This historic plough came to the Museum from the Clubine family, and has a long history in the Elmvale area. It is a single furrow walking plough, entirely iron and steel. It is marked three times, on the plough beam, on the coulter and on the plough share: “J. Gray, Glasgow near Uddingston”. It also bears a very rare mark on one of the bracing cross bars “Glasgow”. This is not a maker’s mark, but a mill-mark used by the mill that made the iron bars that Gray used to build the plough. Such marks are rare, as they were usually destroyed in the manufacturing process.
The firm of John Gray, apparently a successor to George Gray, was a prominent manufacturer of ploughs and other agricultural implements in Scotland in the 1850s and 1860s. The successor firm was established in New Zealand. The British manufacturers developed their steel ploughs at the same time as John Deere and the Oliver company were developing American steel-share ploughs. The British firms remained competitive because, until well into the last half of the 19th century, American manufacturers had to use English or Swedish steel, as the American product was inferior. If the steel had to be imported, it could be imported as a plough as cheaply as in stock form, and Britain was well supplied with expert and cheap skilled labour. The Gray ploughs had an added advantage in that they could be dis-assembled for shipping.
Scotch steel ploughs were originally sold for regular use, but many of them, including this one, were long ago retired from regular use and used only for ploughing matches. This particular plough has a long history in the Elmvale area, with a clear history to the 1920s, and a traditional history that may extend to the 1860s.
By long tradition, the plough originated with the Paterson family. Robert Paterson (ca. 1813-1874) had been involved in competition ploughing in his native Scotland, in the 1830s, before coming to Canada. His family still preserve a medal inscribed: The Duke of Hamilton Prize Medal, To the Best Ploughman. Given to R. Paterson 1837.” He settled in Scarborough Township about 1849, renting a farm from the Davidsons, ancestors of Allan Lambie, who will demonstrate this plough for us. Robert soon made plans to move to the Elm Flats, and in preparation for his families move, had a house built which still stands at 9 Bertram Drive, Elmvale (the oldest building still standing in the village). The family moved to their new home in 1862 or 1863, and this plough may well have come to Elmvale with them. Typical of prosperous Scottish lowland farmers, Robert Paterson was interested in improving farming practice and ploughing matches were a part of that movement. Some early matches were held in his fields, now a developed part of the village.
By tradition, it is said that of Robert’s sons, only one was interested in farming: his son John Paterson (1848-1889). John inherited the home farm and he added the large addition to the front of the house, still standing, Probably he inherited the Gray plough as well (Robert’s farm implements were valued at $456.00, a very considerable sum, on his death). Sadly, John was killed in an accident on Queen Street in Elmvale, just in front of his house, when his horse started off with a threshing separator while John was shutting the gate, running over the owner. As John was still a young man and his eldest son only 7 years old, the farm operation was not carried on by his family. We believe that, in the distribution of the Paterson implements, the Gray plough was purchased by John Kidd. John Kidd was an Irish settler in Flos Township and he arrived about 1863. He married Eliza Argue and moved to a farm on the 9th line in the Allenwood area. John died in 1923 but the plough had probably already passed to his son Charles Kidd, who certainly owned it when he died in 1926. The plough was sold at Charles Kidd’s sale to George McGinnis, descendant of another pioneer Elmvale family. Mr. McGinnis, a regular ploughing match competitor, kept the plough for many years and, after his death, his widow sold the plough to Mr. Clubine. Mr. Clubine had competed in matches for most of his life, but he did not use this plough. On his death, his son transferred the plough to the Huronia Museum in Midland.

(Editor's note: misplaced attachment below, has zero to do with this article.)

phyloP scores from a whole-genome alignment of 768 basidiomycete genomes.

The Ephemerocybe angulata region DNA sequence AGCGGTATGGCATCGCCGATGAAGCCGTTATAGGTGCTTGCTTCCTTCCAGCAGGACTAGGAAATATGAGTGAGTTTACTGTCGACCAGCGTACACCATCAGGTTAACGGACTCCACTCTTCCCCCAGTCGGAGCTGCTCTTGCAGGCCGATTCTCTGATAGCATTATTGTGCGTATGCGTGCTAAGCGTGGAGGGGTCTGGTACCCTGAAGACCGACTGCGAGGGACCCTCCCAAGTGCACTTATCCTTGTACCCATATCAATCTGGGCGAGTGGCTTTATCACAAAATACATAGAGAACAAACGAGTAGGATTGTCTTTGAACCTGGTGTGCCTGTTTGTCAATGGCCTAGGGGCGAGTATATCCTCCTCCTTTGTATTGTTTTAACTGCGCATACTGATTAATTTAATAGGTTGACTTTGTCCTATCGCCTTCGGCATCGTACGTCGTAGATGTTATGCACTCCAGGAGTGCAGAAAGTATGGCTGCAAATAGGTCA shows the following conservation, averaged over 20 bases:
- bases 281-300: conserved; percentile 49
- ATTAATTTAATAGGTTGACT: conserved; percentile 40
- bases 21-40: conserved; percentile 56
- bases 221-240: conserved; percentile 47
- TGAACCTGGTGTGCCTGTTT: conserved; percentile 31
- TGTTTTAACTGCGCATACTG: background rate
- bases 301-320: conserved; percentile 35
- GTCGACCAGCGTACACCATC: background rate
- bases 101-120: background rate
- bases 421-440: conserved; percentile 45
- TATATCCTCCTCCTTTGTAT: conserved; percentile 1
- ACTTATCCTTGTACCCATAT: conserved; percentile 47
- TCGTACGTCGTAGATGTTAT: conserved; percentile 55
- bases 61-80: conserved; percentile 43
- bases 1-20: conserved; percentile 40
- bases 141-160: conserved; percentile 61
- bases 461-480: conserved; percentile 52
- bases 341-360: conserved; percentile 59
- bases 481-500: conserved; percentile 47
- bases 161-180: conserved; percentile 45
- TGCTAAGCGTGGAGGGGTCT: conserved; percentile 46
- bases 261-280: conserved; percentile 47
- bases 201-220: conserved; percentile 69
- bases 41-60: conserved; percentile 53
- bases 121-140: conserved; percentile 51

Allan Lambie has kindly offered to demonstrate this plough today. Allan is from an old Elmvale Scottish family with a long tradition in match ploughing. Today he has set aside his usual match plough (his grandfather’s Massey Harris) to try the steel match plough. Allan’s family had a history similar to the Patersons, and his Davidson ancestors rented a farm to Robert Paterson when he first came to Canada. The Lambies settled in Flos Township about 1865.